No methanol

Signs protesting a proposed methanol plant in Kalama are seen in front of an empty storefront in downtown Kalama earlier this year. 

More than a dozen environmentally-minded organizations have come out in opposition to a proposed methanol production plant in Kalama as part of thousands of comments regarding the project following the issuance of an additional environmental study.

A release from the Center for Biological Diversity announced the submission of the letter, signed on by 16 different agencies, late last month. Along with the center, the letter was signed by Columbia Riverkeeper, the Sierra Club and Washington Physicians for Social Responsibility. 

In a statement following the study’s release, Northwest Innovation Works (NWIW), the company looking to bring the plant to Kalama, lauded the full lifecycle analysis of the proposal’s production with regard to greenhouse gases — something the SEIS found would result in a net reduction in greenhouse gas emissions in the range of 9.7 to 12.6 million metric tons of carbon dioxide annually, given that it would displace similar methanol facilities that use coal.

The opposing groups take issue with several claims regarding climate impacts made in the study. Chief concerns regarded the potential for leakage of methane — the feedstock used to produce methanol — the source of that methane, and the time frame used when projecting the climate impact of methane gas.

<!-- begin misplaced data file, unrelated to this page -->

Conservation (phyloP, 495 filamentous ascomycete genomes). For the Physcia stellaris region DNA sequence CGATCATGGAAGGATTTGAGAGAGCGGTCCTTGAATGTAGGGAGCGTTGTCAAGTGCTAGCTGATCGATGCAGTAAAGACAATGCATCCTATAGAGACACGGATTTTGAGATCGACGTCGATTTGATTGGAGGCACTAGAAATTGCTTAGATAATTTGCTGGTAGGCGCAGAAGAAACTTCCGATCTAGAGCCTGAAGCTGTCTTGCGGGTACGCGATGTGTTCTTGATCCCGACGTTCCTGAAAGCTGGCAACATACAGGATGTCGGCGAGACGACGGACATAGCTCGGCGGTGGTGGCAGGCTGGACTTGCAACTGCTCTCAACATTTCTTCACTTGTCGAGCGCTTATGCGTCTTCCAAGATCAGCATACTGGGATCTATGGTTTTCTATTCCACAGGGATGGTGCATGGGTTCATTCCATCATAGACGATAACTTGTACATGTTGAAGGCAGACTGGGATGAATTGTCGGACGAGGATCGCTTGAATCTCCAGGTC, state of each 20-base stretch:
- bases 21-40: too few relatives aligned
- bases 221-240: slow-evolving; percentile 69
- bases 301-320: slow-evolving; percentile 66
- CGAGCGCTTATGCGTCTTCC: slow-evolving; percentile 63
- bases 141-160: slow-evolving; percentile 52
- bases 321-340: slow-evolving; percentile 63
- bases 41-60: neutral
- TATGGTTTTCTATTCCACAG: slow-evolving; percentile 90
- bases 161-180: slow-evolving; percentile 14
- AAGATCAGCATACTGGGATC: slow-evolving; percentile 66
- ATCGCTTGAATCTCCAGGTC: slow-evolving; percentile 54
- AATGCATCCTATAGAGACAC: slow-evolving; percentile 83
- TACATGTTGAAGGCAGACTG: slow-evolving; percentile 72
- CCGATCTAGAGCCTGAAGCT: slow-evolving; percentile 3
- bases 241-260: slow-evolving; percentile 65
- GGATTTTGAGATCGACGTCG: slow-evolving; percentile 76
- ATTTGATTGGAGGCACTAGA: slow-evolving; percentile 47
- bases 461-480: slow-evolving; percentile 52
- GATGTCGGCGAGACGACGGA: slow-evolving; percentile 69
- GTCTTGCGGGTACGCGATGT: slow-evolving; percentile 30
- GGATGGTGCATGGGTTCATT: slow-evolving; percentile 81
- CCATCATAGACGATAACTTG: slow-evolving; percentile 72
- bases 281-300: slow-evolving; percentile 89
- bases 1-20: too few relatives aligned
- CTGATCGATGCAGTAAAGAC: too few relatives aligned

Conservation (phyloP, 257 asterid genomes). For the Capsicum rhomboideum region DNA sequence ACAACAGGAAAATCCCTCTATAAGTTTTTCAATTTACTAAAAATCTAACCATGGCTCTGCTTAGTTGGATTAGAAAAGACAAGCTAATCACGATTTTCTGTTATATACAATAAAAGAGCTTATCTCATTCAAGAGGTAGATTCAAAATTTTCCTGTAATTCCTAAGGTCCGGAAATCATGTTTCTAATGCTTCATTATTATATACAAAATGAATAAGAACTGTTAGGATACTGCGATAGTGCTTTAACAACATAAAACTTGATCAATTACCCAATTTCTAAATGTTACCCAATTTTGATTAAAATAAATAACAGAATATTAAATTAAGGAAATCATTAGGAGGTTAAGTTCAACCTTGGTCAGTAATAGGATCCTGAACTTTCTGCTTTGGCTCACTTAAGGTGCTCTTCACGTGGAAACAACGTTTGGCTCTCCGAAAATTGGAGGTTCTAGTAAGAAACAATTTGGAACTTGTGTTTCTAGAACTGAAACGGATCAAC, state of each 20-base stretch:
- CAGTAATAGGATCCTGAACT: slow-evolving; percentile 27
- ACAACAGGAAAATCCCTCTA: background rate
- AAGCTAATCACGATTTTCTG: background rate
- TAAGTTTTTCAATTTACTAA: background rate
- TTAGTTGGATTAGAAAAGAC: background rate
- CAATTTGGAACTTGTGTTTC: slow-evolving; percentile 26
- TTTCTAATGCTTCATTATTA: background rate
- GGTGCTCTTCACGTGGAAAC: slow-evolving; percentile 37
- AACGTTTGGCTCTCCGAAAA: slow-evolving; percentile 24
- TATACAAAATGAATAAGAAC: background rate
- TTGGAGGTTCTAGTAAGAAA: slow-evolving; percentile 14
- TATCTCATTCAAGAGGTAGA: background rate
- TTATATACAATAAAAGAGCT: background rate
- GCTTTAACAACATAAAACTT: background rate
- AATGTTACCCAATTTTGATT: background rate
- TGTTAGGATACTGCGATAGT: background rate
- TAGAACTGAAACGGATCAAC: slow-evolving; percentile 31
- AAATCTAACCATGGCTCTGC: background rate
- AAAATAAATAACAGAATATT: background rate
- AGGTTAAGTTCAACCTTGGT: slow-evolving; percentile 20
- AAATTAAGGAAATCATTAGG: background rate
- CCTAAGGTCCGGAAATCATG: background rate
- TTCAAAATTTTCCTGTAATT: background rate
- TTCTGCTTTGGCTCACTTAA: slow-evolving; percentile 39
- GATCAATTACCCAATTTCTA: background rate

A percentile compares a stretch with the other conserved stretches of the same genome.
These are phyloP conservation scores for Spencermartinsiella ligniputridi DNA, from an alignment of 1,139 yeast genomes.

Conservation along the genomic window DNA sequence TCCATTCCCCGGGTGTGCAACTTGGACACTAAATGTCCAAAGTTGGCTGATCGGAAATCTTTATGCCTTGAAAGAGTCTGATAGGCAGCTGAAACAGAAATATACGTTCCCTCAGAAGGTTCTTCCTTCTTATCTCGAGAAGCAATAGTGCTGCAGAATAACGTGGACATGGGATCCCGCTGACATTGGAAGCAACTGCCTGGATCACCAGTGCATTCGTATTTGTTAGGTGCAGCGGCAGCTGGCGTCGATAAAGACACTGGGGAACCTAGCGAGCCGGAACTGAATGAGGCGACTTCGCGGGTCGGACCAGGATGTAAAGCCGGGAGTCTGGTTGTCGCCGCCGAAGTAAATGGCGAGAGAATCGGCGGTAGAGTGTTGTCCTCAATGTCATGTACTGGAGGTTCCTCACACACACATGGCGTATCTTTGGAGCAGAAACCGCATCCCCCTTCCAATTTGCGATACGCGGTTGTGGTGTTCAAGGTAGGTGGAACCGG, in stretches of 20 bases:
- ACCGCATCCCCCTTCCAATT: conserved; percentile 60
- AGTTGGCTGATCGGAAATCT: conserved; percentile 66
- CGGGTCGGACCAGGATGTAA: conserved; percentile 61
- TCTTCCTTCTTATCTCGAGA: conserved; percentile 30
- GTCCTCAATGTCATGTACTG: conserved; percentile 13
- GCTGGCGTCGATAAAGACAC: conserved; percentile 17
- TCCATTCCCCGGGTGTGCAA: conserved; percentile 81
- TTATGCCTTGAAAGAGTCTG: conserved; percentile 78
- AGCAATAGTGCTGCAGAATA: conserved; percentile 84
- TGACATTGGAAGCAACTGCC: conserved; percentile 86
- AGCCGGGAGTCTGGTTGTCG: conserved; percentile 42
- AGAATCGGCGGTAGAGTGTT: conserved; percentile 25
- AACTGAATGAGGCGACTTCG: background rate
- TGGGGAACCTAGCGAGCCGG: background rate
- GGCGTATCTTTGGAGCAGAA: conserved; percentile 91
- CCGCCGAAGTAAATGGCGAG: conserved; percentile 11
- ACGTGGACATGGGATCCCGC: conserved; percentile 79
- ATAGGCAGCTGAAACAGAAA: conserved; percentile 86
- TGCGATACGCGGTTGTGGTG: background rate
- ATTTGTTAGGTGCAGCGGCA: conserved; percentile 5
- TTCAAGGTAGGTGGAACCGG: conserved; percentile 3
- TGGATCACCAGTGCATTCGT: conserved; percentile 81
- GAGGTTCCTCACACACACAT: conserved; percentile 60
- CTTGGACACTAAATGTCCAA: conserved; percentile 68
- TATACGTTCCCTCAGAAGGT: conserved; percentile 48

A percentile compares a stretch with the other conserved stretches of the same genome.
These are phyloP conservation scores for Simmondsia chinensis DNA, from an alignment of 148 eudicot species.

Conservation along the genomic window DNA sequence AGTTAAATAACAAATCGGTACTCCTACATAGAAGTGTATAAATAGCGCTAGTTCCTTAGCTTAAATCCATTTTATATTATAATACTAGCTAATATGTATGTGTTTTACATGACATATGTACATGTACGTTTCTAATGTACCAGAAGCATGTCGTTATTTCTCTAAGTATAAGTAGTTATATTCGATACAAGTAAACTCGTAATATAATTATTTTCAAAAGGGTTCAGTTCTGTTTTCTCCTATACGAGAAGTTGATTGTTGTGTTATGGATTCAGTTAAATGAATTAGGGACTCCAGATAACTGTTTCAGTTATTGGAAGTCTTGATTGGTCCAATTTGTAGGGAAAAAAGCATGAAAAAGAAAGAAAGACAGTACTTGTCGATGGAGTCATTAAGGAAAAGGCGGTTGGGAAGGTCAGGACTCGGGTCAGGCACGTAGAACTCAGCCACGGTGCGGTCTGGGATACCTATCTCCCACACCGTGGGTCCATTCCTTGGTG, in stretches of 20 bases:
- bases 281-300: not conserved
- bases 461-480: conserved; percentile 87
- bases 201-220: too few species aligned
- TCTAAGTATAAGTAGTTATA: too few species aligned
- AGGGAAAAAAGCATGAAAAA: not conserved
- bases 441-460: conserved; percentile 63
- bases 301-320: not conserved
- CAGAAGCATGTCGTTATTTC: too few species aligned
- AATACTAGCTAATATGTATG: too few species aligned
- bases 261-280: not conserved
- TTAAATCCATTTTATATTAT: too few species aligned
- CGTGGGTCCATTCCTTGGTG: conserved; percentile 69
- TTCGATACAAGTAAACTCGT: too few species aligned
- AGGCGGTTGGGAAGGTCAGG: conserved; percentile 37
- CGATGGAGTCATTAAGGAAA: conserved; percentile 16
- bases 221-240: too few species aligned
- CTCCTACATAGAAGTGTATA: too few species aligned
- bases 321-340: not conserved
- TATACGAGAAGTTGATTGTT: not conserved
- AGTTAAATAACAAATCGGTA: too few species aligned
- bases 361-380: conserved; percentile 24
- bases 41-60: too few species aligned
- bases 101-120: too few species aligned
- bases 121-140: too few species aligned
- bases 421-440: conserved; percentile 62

A major focus detailed in the announcement was on “highly speculative assumptions” regarding the market for methanol worldwide, the basis of which was used in determining net reductions on greenhouse gas emissions. The groups point to an April 2017 article in China Daily, a state-run newspaper in China, where the chairman of the Chinese Academy of Sciences Holdings Corporation, which has stake in Northwest Innovation Works, spoke about the use of methanol as a cleaner fuel in automobiles. Project proponents stateside have stated the methanol would be used to produce olefins, compounds used in plastics production among other uses.

The groups called for an eventual denial of the environmental review once it makes its way to the Department of Ecology for final approval.

“It’s appalling that we’re even still considering this disaster of a project,” Jared Margolis, a senior attorney at the Center for Biological Diversity said in the announcement. “This dirty refinery would harm communities and wildlife along the Columbia River and fuel the climate catastrophe Washington is supposed to help curb, not escalate.”

Following the close of the comment period Dec. 28 now the Port of Kalama and Cowlitz County will work on a final review, taking into account those comments. The review must be approved by the Department of Ecology before the project can move forward.

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